Suicide And Dissociative Identity Disorder


Dissociative identity disorder or DID has several relevant concerns that patients and families of patients with the illness should be aware of, one of which is a suicide risk. People with DID are among the highest groups for suicide and suicide attempt. The Diagnostic and Statistical Manual of Mental Disorders (DSM-5) reported that over 70% of patients with the illness have tried to commit suicide; hence, multiple suicidal attempts are also common. Most of these patients are hesitant to visit their psychiatrist, especially when they are depressed, and so they turn to online therapy for help, which has had varying outcomes.

What are the triggers that push these DID patients to attempt suicide? Why are they so deep down with their depression that they would want to end their life? And can these suicidal thoughts be prevented?

Fact 1. Trauma and abuse during childhood increase the likelihood of suicide in patients with DID.

A lot of studies in the past were performed, and the outcomes have presented evidence of an unquestionable connection between suicide risk and childhood trauma. Constant battering, inappropriate discipline, verbal abuse, and sexual abuse in the past undeniably lead to a tremendously higher risk of suicide when the child becomes an adolescent and adult. Fact is that 90% of individuals with dissociative identity disorder have a history of childhood violence, neglect, and abuse. Thus, it makes sense that suicide risk is quite high. Child abuse plays a very crucial role.

Fact 2. There are certain difficulties in evaluating suicide threats in DID.

Complications may arise when evaluating suicide risk in DID patients, especially when various alters emerge. It is because when one personality is suicidal, it doesn’t follow that the rest of the personalities are. In fact, it is possible that the other alters are not aware of the suicidal tendencies of another alter, which is totally true for those who are not co-conscious.

There are also other cases wherein the main person is not at all suicidal, but the other personalities are. In cases like this, the main person may not know that he has an alter who has suicidal behavioral patterns. This situation, referred to as dissociative amnesia, makes it difficult for the DID patient as well as for his therapists and his whole healthcare team. Some doctors have reported having assessed someone with DID in the emergency room, telling them that they can’t stop thinking about killing themselves and that they need help, only to come back after a few minutes talking to a totally new personality who is confused as to why he was even there!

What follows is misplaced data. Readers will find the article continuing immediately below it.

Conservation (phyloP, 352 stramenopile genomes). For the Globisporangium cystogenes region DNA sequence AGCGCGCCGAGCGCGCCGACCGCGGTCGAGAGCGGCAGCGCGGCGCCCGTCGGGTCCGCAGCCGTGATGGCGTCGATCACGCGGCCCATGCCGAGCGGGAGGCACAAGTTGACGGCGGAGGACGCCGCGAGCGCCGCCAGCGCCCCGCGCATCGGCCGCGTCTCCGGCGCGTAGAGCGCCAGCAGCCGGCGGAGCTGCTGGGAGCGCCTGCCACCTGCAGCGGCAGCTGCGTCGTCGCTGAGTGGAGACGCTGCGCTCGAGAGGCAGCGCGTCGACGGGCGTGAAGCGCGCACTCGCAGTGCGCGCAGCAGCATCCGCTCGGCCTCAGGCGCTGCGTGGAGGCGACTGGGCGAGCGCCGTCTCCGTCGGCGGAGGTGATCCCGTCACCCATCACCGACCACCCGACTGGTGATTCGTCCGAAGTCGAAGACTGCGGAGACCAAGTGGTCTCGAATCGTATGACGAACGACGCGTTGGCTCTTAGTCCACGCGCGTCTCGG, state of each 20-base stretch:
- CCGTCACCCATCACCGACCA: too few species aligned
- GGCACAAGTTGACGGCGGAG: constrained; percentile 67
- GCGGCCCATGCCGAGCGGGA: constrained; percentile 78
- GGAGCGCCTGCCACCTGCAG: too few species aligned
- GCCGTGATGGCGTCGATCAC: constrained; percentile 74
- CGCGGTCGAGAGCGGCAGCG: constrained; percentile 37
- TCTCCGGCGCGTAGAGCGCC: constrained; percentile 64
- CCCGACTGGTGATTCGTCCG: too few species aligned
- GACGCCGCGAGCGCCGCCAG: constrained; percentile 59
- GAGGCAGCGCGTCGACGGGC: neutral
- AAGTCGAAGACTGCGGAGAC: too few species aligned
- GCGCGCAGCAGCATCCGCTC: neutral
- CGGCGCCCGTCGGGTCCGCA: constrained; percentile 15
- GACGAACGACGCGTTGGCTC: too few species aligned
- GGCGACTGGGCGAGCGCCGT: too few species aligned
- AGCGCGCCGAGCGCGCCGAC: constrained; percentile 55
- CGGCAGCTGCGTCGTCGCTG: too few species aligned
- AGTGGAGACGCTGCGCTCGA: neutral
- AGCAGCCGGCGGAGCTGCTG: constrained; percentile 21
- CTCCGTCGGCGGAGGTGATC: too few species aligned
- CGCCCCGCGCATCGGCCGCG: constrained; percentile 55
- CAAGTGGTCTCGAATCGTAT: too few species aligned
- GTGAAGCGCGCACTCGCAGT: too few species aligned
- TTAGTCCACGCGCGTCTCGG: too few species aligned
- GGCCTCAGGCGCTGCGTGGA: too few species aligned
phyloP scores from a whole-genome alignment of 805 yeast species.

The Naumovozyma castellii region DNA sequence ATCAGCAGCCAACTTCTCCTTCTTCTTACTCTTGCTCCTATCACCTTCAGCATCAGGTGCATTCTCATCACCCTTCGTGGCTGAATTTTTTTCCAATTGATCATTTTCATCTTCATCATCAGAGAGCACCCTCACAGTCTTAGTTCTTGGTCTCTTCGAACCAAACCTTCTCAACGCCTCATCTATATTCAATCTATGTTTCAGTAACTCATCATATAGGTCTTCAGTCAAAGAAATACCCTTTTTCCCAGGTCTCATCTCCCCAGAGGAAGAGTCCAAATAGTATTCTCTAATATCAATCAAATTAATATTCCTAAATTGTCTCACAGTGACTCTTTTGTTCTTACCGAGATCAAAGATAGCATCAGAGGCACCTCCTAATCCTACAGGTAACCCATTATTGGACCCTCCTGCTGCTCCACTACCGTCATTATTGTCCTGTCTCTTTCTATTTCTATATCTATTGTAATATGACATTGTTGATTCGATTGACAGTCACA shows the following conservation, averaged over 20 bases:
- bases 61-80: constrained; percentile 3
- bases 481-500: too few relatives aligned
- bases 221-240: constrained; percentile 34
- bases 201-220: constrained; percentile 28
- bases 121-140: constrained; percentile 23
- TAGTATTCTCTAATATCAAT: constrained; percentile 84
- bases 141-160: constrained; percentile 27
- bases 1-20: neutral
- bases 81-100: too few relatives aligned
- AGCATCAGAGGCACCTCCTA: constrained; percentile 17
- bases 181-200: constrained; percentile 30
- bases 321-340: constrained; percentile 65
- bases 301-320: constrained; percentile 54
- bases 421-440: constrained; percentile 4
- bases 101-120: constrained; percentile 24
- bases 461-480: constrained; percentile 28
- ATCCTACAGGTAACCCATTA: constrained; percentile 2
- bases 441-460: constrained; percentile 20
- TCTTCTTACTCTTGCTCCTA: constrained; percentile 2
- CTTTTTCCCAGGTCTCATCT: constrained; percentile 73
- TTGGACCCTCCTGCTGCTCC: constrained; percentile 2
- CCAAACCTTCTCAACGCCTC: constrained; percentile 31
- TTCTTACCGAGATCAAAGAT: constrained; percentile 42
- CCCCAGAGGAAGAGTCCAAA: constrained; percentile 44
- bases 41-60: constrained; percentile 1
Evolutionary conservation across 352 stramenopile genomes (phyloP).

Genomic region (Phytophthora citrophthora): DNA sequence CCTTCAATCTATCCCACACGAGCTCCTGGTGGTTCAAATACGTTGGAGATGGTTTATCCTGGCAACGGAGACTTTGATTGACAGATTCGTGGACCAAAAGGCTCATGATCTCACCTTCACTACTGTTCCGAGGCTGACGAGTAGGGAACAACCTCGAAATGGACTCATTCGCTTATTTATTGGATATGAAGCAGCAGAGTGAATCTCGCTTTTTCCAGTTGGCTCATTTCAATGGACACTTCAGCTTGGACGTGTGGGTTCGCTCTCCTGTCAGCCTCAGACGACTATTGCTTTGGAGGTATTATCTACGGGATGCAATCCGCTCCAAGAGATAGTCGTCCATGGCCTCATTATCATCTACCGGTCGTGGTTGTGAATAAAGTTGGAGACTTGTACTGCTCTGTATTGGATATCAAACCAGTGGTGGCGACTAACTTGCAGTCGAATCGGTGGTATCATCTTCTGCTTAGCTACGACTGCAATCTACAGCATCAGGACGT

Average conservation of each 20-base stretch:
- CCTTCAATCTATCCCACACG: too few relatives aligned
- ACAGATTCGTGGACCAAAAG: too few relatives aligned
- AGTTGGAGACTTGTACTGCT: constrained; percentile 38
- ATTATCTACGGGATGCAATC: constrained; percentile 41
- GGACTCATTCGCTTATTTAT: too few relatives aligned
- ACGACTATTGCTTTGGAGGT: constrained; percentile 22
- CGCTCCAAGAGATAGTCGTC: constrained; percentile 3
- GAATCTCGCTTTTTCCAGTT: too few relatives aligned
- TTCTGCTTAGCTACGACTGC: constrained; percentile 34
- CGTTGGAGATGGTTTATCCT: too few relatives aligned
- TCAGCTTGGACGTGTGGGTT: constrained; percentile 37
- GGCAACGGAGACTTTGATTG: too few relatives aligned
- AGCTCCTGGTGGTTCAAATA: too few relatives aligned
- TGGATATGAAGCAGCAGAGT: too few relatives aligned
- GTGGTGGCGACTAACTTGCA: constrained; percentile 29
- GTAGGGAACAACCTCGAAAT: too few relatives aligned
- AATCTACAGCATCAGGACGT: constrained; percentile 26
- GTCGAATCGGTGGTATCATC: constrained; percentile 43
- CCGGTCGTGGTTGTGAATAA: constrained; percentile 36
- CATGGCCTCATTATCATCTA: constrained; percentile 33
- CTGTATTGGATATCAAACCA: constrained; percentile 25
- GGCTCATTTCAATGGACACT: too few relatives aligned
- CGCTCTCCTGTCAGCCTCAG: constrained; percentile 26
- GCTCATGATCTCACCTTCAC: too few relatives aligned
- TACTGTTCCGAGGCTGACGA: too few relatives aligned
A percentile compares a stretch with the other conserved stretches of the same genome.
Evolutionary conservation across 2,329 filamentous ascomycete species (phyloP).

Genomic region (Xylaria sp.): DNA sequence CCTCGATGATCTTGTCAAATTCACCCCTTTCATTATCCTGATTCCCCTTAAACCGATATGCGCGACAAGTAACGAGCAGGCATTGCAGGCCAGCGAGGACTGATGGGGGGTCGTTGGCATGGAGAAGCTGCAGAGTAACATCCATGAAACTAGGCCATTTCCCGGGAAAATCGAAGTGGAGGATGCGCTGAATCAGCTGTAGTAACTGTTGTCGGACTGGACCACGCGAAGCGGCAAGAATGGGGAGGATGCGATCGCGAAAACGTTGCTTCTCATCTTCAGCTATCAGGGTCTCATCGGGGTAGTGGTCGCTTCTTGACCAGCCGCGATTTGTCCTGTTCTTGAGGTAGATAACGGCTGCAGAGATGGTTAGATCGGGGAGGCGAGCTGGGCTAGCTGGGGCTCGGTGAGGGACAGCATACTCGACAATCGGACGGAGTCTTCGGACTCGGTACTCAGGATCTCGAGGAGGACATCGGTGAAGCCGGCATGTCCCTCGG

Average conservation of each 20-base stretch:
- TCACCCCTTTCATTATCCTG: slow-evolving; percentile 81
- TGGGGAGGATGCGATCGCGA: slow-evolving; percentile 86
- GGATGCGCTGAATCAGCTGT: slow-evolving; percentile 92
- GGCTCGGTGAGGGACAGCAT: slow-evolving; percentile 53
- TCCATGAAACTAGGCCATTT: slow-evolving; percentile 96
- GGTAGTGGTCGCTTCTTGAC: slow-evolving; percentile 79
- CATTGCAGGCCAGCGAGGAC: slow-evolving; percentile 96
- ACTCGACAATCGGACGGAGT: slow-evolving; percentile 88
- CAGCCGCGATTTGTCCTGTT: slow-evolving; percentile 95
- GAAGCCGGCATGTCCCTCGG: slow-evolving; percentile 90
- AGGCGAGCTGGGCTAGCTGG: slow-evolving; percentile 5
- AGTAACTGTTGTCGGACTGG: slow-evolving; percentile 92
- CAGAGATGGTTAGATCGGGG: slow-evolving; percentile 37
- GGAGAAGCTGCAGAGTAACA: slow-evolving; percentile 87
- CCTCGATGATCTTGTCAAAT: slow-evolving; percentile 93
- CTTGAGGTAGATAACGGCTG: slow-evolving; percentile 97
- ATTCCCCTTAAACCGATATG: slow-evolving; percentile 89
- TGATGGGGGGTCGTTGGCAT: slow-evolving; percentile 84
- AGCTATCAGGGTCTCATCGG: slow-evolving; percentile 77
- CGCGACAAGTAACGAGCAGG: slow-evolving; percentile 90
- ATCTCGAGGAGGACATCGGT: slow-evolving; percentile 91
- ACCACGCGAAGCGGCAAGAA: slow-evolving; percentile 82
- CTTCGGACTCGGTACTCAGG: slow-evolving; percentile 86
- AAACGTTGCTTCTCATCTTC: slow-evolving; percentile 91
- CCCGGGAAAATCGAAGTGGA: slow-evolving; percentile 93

Fact 3. Suicidal alters are common.

In DID systems, suicidal personalities exist, and they emerge as young or old. Yes, there are kid alters that are suicidal. Sometimes, alters that are not originally suicidal can have suicidal thoughts because of devastating flashbacks that can overpower them. In this instance, the alter is unable to control his temper, anxiety, and depression and feels continuously suicidal, which poses a threat to the main person. This is dangerous, as alters that have these patterns may not be able to understand that their behavior impacts the entire system.

Unfortunately, some alters are aware of this yet just don’t care. They want only to wreak havoc on the other personalities, with the goal of destroying the whole system. Attention to this matter is a must. It is vital that there is a team of professionals capable of handling these alters and keeping all of them alive.

Managing Suicidal Threats in Dissociative Identity Disorder

Suicidality is real in DID and managing it is very important. It is rather complicated to deal with because it also involves the alters. It is vital to note that when one part has suicidal ideations, that part should be allowed to be heard and not to be ignored. They should be able to express their feelings and their needs. As a therapist or a member of the healthcare team evaluating the DID patient, you can do this by encouraging a conversation and asking the other ‘relatively good’ parts of the system for help.


As someone who has DID, it is your responsibility to voice out your thoughts to your therapist so that he and the other members of the team can guide you with what to do. In case there are complications that you or your family cannot handle, go to the nearest emergency room. It is for you and your family’s safety. Reach out. It is what’s best for almost anyone who needs help.